A report by Booz Allen Hamilton into the Cyber Theft of Corporate Intellectual Property has identified ‘disgruntled employees’ as being one of the threat vectors in the loss of intellectual property, with some of these employees having links to Chinese companies. People get upset and angry at their job, other workers, and their bosses and some people, not many, but enough to cause serious problems, will steal sensitive information as retribution.
Controlling cyber espionage attacks by insiders isn’t easy. However, one thing in favor of controlling these types of insider threats is that they are often planned. The employees will often take months, even years to prepare for the theft and this means they leave footprints as evidence of their intent. This can be in the form of outward, visible behavior changes, but it can also show up in events within the company network. You can create event records of data communications that point to unusual behavior or misalignment with company policies, and all of this evidence can help to prevent a major breach.
This person-centric approach to data security may seem new, but it is based on fundamental ways that human beings build up trust and relationships.
Social Engineering – You’re Only Human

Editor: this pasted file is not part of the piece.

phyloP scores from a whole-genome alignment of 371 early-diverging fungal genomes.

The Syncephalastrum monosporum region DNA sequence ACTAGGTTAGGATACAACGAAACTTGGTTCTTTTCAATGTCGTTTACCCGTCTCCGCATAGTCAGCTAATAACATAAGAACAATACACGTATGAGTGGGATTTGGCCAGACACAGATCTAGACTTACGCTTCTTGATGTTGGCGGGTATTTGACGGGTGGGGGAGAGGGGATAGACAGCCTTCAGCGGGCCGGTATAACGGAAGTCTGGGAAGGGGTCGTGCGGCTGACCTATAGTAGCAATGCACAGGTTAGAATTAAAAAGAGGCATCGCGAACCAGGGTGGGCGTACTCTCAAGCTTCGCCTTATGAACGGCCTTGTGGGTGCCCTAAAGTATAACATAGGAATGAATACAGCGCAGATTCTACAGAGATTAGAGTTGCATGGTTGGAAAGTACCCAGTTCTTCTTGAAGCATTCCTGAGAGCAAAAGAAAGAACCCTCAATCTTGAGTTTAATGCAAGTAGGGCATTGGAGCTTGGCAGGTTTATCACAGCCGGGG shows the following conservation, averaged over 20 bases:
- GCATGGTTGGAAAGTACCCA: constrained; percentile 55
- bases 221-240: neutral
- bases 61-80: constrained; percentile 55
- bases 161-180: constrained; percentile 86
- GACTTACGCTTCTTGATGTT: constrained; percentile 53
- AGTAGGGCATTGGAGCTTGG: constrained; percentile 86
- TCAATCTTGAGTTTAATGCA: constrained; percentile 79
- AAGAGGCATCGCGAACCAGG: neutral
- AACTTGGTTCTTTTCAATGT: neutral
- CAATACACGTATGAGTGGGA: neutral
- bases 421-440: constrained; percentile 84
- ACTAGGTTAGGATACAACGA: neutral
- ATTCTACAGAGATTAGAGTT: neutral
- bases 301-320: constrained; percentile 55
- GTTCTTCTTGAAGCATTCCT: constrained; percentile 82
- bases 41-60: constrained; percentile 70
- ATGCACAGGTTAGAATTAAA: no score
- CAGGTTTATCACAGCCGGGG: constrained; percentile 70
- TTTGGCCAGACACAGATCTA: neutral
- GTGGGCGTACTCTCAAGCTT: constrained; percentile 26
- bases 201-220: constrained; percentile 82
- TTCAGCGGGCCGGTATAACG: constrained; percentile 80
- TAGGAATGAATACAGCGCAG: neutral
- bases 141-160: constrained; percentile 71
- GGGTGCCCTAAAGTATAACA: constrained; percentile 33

Trust is one of the methods that hackers will use to manipulate people into believing a phishing or spear phishing email is legitimate.
In the case of phishing emails, they are sent out, usually en masse, without any real targeting, in the hope someone will believe it really is from PayPal, for example. Once they click on the link in the email, they enter a malicious website where they enter their PayPal credentials, which immediately compromises their actual PayPal account.
Spear phishing emails, on the other hand are far more clever. The recent ‘Hawkeye’ spear phishing episode is a case in point. Two Nigerian hackers perpetrated this hack by targeting SMB call centers. The hackers were able to establish a trusting relationship between themselves and an email recipient. They then picked a particularly hectic time period and sent out their coup de grace email containing malware, to which the unsuspecting email recipient, now thinking they knew and trusted this emailer, double clicked the attachment and installed the software. In this case, they installed a key logger, which gave access to login credentials for network resources.
Using human behavior to pull off a scam is a familiar tactic, and it’s now being used regularly as the weapon of choice by cybercriminals. It is responsible for initiating Advanced Persistent Threats (APT’s), supply chain hacking and is behind some of the biggest hacks of all time, including the Sony PlayStation hack.
Social engineering, like all human vulnerability based threats is a difficult one to manage. The obvious way forward is to educate your users about social engineering threats; let people know what a phishing email looks like and how real it can seem.
Patching software is another way to manage some types of threats that have their basis in the manipulation of human behavior. But ultimately, behavioral analysis and monitoring – knowing your workforce and their habits, understanding and recognizing unusual events and changes in your environment – removes the fundamental flaws in pushing the responsibility of behavioral management onto the individual, which is ultimately what training does and where this method has its Achilles heel.